The Federal Trade Commission (FTC) and the Equal Employment Opportunity Commission (EEOC) have just announced two short guides on employment background checks: Background Checks: What Employers Need to Know and Background Checks: What Job Applicants and Employees Should Know. The documents were not subject to Commissioner review and approval prior to publication.
Jessica Rich, the Director of the FTC’s Bureau of Consumer Protection, indicated that the “FTC is pleased to work with the EEOC to help ensure that employers and potential employees have a solid understanding of their rights and responsibilities.”
Overall, the FTC and the EEOC want employers to know a couple of things. First, that they need written permission from job applicants before getting background reports about them from a company in the business of compiling background information. Second, that it’s illegal to discriminate based on a person’s race, national origin, sex, religion, disability, or age (40 or older) when requesting or using background information for employment.
The guides provide high-level, bullet point summaries of various laws, including Title VII of the Civil Rights Act of 1964 and the Fair Credit Reporting Act (FCRA), to alert employers of their duties and employees of their rights regarding criminal background checks. Unfortunately, the guides’ vagueness provides very little practical help to employers attempting to comply with the law and almost no advice to employees or applicants beyond the recommendations to contact the EEOC or FTC with any possible complaints. For example, both guides state that everyone must be treated the same. Yet, the next bullet point essentially directs employers to treat everyone differently (on a case-by-case basis), as suggested in the EEOC’s Enforcement Guidance on the Consideration of Arrest and Conviction Records issued in 2012. While there are obvious differences between the disparate treatment and disparate impact theories of discrimination, many people without an employment law background could be further confused by the guides.
Both guides also present a limited view of what could be job-related and consistent with business necessity, i.e., a criminal background check that “accurately predict[s] who will be a responsible, reliable, or safe employee.”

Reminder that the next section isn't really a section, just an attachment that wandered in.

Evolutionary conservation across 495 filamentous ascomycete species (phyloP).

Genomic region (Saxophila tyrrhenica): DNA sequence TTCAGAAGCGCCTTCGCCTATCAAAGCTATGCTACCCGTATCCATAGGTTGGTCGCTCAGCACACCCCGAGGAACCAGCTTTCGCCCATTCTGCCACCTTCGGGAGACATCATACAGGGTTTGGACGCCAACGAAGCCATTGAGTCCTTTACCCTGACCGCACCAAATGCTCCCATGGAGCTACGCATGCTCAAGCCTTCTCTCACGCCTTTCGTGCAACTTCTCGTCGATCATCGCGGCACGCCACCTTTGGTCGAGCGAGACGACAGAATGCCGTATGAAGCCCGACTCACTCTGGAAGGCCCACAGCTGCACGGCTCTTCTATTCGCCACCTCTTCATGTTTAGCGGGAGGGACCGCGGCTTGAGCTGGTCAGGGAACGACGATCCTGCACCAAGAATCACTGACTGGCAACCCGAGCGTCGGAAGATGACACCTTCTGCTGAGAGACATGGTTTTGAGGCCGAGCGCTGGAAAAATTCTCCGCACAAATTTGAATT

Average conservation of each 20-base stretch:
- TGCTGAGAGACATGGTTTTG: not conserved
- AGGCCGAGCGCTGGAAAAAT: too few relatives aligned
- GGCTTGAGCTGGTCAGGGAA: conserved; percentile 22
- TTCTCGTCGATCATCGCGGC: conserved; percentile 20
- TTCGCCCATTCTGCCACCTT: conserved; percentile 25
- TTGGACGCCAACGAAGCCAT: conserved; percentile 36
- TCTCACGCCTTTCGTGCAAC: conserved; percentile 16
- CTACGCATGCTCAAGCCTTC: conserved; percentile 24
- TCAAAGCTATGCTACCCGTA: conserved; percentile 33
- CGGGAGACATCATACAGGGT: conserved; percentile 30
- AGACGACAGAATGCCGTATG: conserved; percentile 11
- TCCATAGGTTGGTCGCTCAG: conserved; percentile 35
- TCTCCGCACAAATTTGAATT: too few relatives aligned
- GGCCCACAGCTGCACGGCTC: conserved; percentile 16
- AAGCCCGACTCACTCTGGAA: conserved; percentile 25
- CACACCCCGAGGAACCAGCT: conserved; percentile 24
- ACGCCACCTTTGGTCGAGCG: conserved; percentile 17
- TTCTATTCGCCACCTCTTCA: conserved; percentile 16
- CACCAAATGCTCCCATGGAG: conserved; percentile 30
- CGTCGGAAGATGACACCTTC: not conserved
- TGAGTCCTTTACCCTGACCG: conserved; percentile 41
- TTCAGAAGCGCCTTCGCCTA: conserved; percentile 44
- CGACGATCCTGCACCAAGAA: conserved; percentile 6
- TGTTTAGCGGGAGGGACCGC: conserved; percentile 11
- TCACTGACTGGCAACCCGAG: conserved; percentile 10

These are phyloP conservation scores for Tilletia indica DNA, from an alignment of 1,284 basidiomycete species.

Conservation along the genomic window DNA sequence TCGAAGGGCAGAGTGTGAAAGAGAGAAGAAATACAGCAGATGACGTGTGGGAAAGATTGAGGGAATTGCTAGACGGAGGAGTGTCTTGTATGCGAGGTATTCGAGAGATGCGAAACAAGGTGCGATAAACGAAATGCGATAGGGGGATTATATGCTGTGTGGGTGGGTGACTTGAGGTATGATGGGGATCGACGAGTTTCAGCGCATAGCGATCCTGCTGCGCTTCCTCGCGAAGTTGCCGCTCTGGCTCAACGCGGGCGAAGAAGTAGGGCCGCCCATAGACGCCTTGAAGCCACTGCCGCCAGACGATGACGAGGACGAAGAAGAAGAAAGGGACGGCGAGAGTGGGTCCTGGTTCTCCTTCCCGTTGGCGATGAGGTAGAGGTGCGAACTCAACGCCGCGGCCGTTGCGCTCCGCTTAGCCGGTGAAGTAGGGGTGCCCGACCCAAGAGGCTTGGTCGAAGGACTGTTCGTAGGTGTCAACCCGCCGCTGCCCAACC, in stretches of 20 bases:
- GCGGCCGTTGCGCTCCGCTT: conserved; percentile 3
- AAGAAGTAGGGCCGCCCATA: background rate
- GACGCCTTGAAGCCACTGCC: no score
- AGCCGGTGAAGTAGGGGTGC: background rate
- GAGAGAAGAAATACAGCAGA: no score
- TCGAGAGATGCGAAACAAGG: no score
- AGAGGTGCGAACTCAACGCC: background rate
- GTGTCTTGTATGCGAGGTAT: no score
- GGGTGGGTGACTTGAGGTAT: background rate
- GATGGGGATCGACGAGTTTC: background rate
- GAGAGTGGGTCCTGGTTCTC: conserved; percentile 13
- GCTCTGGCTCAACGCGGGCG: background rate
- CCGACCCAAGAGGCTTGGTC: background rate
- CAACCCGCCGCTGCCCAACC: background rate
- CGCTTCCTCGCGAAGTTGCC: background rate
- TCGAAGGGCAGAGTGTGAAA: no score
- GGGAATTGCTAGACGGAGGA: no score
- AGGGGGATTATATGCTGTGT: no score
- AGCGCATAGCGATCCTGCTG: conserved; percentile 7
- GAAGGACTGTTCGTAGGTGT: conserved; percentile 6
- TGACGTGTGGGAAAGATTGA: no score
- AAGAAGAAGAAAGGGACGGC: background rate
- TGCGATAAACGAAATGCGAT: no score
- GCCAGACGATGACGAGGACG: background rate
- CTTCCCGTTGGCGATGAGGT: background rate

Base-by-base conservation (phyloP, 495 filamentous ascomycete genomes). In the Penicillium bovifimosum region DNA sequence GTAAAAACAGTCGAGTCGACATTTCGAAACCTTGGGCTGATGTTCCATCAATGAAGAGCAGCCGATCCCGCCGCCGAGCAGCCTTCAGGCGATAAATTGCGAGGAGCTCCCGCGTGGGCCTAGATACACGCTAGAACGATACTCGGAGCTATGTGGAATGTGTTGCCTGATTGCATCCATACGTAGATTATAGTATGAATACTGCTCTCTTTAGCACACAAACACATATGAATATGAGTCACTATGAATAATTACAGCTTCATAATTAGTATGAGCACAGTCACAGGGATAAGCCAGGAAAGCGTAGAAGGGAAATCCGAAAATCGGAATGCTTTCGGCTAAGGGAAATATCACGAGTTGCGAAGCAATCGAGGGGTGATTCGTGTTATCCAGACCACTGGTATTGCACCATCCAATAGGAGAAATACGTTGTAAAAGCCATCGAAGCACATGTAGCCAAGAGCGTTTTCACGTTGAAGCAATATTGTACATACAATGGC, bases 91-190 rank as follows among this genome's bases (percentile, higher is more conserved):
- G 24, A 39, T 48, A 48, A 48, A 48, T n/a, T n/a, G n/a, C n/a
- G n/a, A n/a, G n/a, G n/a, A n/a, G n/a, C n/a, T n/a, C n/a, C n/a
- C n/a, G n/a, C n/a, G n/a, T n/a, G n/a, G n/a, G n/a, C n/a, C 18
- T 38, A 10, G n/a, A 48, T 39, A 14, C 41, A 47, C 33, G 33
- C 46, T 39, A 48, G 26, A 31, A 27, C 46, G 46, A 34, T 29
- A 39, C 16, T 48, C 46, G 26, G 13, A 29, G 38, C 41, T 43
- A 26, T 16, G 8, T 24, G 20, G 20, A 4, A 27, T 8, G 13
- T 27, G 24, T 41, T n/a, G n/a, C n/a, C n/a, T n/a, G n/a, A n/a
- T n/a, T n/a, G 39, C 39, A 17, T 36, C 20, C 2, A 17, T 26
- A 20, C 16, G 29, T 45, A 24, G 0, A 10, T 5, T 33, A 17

Finally, statements in both guides make it appear as if the EEOC is modifying its position on conduct-related disqualifications for individuals with disabilities by suggesting that employers “[b]e prepared to make exceptions for problems revealed during a background check that were caused by a disability.” That position seems to overstate the EEOC’s position related to conduct-related issues set forth in its Reasonable Accommodation and Undue Hardship Under the Americans with Disabilities Act Enforcement Guidance issued in 2002.
Employers may wish to look closely at these two new publications, with the understanding that the documents, in and of themselves, provide little guidance on how an employer may comply with Title VII when considering criminal backgrounds. The guide for employers does provide a good review of an employer’s obligations under the FCRA and a snapshot of additional obligations under the ADA, the Genetic Information Nondiscrimination Act of 2008 (GINA), and Title VII’s recordkeeping requirements. However, it is important for employers to recognize that each of these areas of the law are nuanced and not conducive to a mere bullet point analysis.
At the very least, the publications illustrate that two federal government agencies are working together on the issue of employment background checks and that current employees and future applicants may have more questions about their legal “rights.” Employers conducting background checks should be sure to evaluate their policies and processes in light of these publications and also train their Human Resources professionals on these laws.